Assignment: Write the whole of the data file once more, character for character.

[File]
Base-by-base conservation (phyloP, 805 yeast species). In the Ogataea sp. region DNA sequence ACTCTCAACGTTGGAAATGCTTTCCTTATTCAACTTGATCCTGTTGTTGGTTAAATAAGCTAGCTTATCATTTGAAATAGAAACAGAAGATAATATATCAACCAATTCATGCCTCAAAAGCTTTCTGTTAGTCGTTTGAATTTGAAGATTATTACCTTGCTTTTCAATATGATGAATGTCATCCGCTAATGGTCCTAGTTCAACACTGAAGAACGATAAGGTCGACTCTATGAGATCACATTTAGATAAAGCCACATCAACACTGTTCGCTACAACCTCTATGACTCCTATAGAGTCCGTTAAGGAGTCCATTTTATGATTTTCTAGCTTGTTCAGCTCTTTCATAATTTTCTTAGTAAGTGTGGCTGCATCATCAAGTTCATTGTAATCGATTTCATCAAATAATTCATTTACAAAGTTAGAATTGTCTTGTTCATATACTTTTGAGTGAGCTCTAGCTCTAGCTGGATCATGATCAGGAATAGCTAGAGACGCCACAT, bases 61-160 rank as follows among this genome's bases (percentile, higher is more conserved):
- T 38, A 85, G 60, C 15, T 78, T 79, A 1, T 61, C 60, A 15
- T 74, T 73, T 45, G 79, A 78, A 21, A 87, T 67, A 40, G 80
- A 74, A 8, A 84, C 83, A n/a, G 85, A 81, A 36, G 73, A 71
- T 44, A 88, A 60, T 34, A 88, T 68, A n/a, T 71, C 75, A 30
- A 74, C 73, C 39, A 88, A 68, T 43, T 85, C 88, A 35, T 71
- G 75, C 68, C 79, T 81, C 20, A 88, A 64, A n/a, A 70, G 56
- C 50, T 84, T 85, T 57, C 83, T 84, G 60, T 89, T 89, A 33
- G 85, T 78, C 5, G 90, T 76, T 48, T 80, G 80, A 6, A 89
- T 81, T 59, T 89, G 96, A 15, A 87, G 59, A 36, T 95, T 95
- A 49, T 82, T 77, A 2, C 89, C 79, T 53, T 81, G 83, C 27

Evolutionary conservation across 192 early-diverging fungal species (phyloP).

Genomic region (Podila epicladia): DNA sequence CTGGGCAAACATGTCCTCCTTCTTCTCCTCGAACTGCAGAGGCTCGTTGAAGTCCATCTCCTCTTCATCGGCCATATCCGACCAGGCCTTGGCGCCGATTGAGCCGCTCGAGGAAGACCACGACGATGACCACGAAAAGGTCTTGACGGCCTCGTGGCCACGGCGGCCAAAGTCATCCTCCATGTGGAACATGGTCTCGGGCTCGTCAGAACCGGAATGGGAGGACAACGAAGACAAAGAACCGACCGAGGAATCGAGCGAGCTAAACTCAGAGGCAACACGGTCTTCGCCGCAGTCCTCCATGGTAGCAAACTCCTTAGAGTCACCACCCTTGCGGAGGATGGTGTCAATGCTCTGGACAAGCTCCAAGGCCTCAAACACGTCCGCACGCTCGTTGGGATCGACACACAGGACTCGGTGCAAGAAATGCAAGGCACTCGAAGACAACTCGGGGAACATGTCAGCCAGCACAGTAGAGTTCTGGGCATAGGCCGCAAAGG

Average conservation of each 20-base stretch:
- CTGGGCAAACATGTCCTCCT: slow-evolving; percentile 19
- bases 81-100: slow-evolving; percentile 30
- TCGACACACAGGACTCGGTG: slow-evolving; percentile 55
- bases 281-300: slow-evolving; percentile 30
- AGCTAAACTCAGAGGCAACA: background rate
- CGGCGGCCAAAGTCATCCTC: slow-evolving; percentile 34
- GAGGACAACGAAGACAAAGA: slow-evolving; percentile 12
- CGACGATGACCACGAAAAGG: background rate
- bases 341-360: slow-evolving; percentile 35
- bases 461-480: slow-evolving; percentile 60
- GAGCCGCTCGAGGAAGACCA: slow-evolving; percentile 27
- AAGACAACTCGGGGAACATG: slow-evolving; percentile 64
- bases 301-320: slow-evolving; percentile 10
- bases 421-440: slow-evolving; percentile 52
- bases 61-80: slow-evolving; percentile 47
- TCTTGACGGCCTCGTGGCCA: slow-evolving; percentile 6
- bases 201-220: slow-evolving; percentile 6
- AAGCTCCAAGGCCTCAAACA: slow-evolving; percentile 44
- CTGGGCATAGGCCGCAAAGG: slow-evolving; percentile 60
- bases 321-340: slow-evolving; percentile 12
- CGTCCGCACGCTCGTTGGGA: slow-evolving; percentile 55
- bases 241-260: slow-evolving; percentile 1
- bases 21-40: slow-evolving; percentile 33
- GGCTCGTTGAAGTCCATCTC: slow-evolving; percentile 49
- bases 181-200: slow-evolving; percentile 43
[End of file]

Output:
Base-by-base conservation (phyloP, 805 yeast species). In the Ogataea sp. region DNA sequence ACTCTCAACGTTGGAAATGCTTTCCTTATTCAACTTGATCCTGTTGTTGGTTAAATAAGCTAGCTTATCATTTGAAATAGAAACAGAAGATAATATATCAACCAATTCATGCCTCAAAAGCTTTCTGTTAGTCGTTTGAATTTGAAGATTATTACCTTGCTTTTCAATATGATGAATGTCATCCGCTAATGGTCCTAGTTCAACACTGAAGAACGATAAGGTCGACTCTATGAGATCACATTTAGATAAAGCCACATCAACACTGTTCGCTACAACCTCTATGACTCCTATAGAGTCCGTTAAGGAGTCCATTTTATGATTTTCTAGCTTGTTCAGCTCTTTCATAATTTTCTTAGTAAGTGTGGCTGCATCATCAAGTTCATTGTAATCGATTTCATCAAATAATTCATTTACAAAGTTAGAATTGTCTTGTTCATATACTTTTGAGTGAGCTCTAGCTCTAGCTGGATCATGATCAGGAATAGCTAGAGACGCCACAT, bases 61-160 rank as follows among this genome's bases (percentile, higher is more conserved):
- T 38, A 85, G 60, C 15, T 78, T 79, A 1, T 61, C 60, A 15
- T 74, T 73, T 45, G 79, A 78, A 21, A 87, T 67, A 40, G 80
- A 74, A 8, A 84, C 83, A n/a, G 85, A 81, A 36, G 73, A 71
- T 44, A 88, A 60, T 34, A 88, T 68, A n/a, T 71, C 75, A 30
- A 74, C 73, C 39, A 88, A 68, T 43, T 85, C 88, A 35, T 71
- G 75, C 68, C 79, T 81, C 20, A 88, A 64, A n/a, A 70, G 56
- C 50, T 84, T 85, T 57, C 83, T 84, G 60, T 89, T 89, A 33
- G 85, T 78, C 5, G 90, T 76, T 48, T 80, G 80, A 6, A 89
- T 81, T 59, T 89, G 96, A 15, A 87, G 59, A 36, T 95, T 95
- A 49, T 82, T 77, A 2, C 89, C 79, T 53, T 81, G 83, C 27

Evolutionary conservation across 192 early-diverging fungal species (phyloP).

Genomic region (Podila epicladia): DNA sequence CTGGGCAAACATGTCCTCCTTCTTCTCCTCGAACTGCAGAGGCTCGTTGAAGTCCATCTCCTCTTCATCGGCCATATCCGACCAGGCCTTGGCGCCGATTGAGCCGCTCGAGGAAGACCACGACGATGACCACGAAAAGGTCTTGACGGCCTCGTGGCCACGGCGGCCAAAGTCATCCTCCATGTGGAACATGGTCTCGGGCTCGTCAGAACCGGAATGGGAGGACAACGAAGACAAAGAACCGACCGAGGAATCGAGCGAGCTAAACTCAGAGGCAACACGGTCTTCGCCGCAGTCCTCCATGGTAGCAAACTCCTTAGAGTCACCACCCTTGCGGAGGATGGTGTCAATGCTCTGGACAAGCTCCAAGGCCTCAAACACGTCCGCACGCTCGTTGGGATCGACACACAGGACTCGGTGCAAGAAATGCAAGGCACTCGAAGACAACTCGGGGAACATGTCAGCCAGCACAGTAGAGTTCTGGGCATAGGCCGCAAAGG

Average conservation of each 20-base stretch:
- CTGGGCAAACATGTCCTCCT: slow-evolving; percentile 19
- bases 81-100: slow-evolving; percentile 30
- TCGACACACAGGACTCGGTG: slow-evolving; percentile 55
- bases 281-300: slow-evolving; percentile 30
- AGCTAAACTCAGAGGCAACA: background rate
- CGGCGGCCAAAGTCATCCTC: slow-evolving; percentile 34
- GAGGACAACGAAGACAAAGA: slow-evolving; percentile 12
- CGACGATGACCACGAAAAGG: background rate
- bases 341-360: slow-evolving; percentile 35
- bases 461-480: slow-evolving; percentile 60
- GAGCCGCTCGAGGAAGACCA: slow-evolving; percentile 27
- AAGACAACTCGGGGAACATG: slow-evolving; percentile 64
- bases 301-320: slow-evolving; percentile 10
- bases 421-440: slow-evolving; percentile 52
- bases 61-80: slow-evolving; percentile 47
- TCTTGACGGCCTCGTGGCCA: slow-evolving; percentile 6
- bases 201-220: slow-evolving; percentile 6
- AAGCTCCAAGGCCTCAAACA: slow-evolving; percentile 44
- CTGGGCATAGGCCGCAAAGG: slow-evolving; percentile 60
- bases 321-340: slow-evolving; percentile 12
- CGTCCGCACGCTCGTTGGGA: slow-evolving; percentile 55
- bases 241-260: slow-evolving; percentile 1
- bases 21-40: slow-evolving; percentile 33
- GGCTCGTTGAAGTCCATCTC: slow-evolving; percentile 49
- bases 181-200: slow-evolving; percentile 43